LAUSANNE – In a breakthrough agreement, Iran and world powers sealed a deal outlining limits on Iran’s nuclear program that would put an end to 12 years of hardships faced by the Islamic Republic.
“The political determination, the good will of all parties made it possible,” EU foreign policy chief Federica Mogherini was quoted by Reuters on Thursday, April 2.
“This is a crucial decision laying the agreed basis for the final text of joint comprehensive plan of action. We can now start drafting the text and annexes,” said Mogherini, who has acted as a coordinator for the six powers – Britain, China, France, Germany, Russia and the United States.
Curbing Iran’s nuclear activities, the tentative deal between Iran, US and other world powers would limit the country’s enrichment of uranium for 10 years.
Signed eight days after marathon talks in Switzerland, the framework will “limit Iran’s nuclear activity to the Natanz plant and reduce the number of centrifuges it operates from 19,000 today to just over 6,104”.
It also prohibits building any new facilities for the purpose of enriching uranium until 2030.
Until a final deal is reached by June 30, all sanctions on Iran will remain in place.
“We’re still some time away from reaching where we want to be,” Iran’s Foreign Minister Mohamad Javad Zarif cautioned.
With many details still needed to be worked out, US Secretary of State John Kerry said: “The political understanding with details that we have reached is a solid foundation for the good deal we are seeking.”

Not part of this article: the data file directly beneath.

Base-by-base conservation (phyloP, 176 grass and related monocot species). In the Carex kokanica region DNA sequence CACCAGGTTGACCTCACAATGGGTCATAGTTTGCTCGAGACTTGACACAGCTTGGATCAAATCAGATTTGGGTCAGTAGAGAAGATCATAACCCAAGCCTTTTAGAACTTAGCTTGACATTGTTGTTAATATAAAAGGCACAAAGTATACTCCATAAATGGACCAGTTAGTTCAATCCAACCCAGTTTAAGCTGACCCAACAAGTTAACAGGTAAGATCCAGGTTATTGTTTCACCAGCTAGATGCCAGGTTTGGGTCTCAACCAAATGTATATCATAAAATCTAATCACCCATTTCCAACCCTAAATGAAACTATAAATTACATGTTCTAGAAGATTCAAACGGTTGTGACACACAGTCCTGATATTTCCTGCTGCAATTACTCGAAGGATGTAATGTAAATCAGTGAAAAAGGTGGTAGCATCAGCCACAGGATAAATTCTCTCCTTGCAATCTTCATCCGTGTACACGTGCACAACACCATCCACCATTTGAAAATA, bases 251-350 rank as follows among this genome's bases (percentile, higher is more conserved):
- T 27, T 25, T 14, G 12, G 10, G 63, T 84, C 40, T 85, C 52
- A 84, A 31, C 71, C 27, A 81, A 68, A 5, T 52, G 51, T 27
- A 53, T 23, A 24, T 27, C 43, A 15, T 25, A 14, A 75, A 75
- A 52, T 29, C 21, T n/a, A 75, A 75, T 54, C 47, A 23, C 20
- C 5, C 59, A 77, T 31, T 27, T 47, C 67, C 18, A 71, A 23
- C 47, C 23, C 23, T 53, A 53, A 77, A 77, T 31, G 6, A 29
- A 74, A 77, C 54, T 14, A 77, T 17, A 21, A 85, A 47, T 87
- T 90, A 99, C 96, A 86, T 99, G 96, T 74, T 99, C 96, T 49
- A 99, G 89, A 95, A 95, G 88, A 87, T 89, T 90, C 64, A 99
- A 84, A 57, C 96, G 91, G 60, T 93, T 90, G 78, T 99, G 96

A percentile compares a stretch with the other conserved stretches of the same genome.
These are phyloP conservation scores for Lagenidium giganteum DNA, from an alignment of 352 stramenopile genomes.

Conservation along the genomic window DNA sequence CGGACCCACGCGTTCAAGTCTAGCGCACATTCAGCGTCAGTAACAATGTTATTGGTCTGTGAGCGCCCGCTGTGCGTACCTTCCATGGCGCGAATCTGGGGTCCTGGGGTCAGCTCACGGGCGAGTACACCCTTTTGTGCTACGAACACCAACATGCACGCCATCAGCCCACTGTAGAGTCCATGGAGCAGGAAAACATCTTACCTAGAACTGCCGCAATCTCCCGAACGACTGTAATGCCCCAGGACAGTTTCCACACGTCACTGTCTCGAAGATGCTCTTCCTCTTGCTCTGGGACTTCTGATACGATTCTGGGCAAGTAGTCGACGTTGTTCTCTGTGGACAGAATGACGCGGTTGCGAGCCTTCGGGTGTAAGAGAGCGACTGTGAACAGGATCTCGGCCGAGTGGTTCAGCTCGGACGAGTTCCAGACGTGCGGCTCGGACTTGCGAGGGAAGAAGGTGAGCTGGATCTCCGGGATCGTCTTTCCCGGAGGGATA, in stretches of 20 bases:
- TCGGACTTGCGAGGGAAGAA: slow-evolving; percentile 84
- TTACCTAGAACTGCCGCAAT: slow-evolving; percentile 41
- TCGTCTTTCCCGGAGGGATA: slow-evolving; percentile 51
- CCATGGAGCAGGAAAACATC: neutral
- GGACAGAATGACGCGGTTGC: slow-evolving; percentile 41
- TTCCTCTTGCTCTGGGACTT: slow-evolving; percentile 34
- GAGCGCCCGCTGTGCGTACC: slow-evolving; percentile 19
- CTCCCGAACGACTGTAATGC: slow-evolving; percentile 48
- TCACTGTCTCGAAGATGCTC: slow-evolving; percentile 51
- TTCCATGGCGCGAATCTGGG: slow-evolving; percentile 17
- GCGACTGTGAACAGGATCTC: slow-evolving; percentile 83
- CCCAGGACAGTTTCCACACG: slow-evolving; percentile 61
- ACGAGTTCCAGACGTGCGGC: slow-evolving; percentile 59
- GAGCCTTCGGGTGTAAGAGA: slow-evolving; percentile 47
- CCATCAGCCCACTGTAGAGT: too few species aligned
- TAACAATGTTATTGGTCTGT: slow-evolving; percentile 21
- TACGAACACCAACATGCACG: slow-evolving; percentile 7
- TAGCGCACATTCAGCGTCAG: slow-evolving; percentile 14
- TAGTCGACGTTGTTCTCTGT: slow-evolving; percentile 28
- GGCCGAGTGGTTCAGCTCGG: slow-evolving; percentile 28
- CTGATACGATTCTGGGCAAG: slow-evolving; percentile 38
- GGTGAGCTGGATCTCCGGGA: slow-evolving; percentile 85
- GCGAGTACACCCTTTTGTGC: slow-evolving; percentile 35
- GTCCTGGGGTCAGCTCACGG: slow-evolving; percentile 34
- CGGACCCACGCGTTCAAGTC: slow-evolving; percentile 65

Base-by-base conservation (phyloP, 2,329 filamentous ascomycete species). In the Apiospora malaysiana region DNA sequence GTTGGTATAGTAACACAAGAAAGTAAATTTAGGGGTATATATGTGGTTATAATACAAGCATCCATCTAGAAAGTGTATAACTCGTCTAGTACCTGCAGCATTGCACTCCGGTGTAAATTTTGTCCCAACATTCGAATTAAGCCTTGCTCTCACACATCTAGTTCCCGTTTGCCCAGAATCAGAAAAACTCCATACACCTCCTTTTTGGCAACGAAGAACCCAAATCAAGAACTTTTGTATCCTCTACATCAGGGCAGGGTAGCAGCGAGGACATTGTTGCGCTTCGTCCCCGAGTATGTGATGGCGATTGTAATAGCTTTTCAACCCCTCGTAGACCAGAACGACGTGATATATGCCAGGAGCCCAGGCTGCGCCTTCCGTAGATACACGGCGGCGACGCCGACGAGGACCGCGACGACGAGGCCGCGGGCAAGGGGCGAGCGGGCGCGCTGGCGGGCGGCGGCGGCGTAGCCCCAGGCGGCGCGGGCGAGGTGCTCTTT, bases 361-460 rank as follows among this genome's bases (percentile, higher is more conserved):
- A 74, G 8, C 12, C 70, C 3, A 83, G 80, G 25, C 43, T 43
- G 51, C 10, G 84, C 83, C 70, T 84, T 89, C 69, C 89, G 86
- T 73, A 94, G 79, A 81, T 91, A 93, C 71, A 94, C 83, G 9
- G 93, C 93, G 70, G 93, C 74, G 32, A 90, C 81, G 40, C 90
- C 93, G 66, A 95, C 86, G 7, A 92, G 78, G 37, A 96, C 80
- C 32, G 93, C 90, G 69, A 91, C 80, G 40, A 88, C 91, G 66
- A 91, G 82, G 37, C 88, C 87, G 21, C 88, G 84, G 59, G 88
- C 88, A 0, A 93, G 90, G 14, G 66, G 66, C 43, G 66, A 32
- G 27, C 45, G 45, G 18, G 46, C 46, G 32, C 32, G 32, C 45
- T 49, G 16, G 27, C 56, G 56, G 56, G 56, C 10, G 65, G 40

“We will not allow excuses that will allow a return to the old system,” Zrif was quoted by Al Jazeera.
Hailing Thursday’s agreement with the Islamic Republic, US President Barack Obama described the outcome as “a good deal”.
“Today, the United States, together with our allies and partners, has reached an historic understanding with Iran, which if fully implemented, will prevent it from obtaining a nuclear weapon,” Obama declared.
Meanwhile, Obama assured reassured Israel and Arab States that their concerns would be addressed.
A similar praise was echoed by French President Francois Hollande.
“France will be watchful…to ensure that a credible, verifiable agreement be established under which the international community can be sure Iran will not be in a position to have access to nuclear arms,” Hollande said.
On its part, Russia said the deal would boost Iran’s role in the regions and would foster security in the Middle East.
Praising the agreement, the British Foreign Secretary Philip Hammond said: “This is well beyond what many of us thought possible even 18 months ago and a good basis for what I believe could be a very good deal. But there is still more work to do.”
IAEA Director General, Yukiya Amano, has also welcomed the agreement, saying that his agency “will be ready to fulfill its role in verifying the implementation of nuclear related measures, once the agreement is finalized,” RT reported.
On the other, the deal was met with dismay by Israel that considered it “detached from a wretched reality”.
Israeli Prime Minister Benjamin Netanyahu said a final deal based on this agreement “would threaten the survival of Israel”.
In November 2013, Iran and world powers signed a deal to curb its nuclear programin exchange for relief from some economic sanctions.
As part of the deal, Iran will be required to dilute its stockpile of uranium that had been enriched to 20%.
The deal also mandates Iran halt all enrichment above 5% and dismantle the technical equipment required to do that.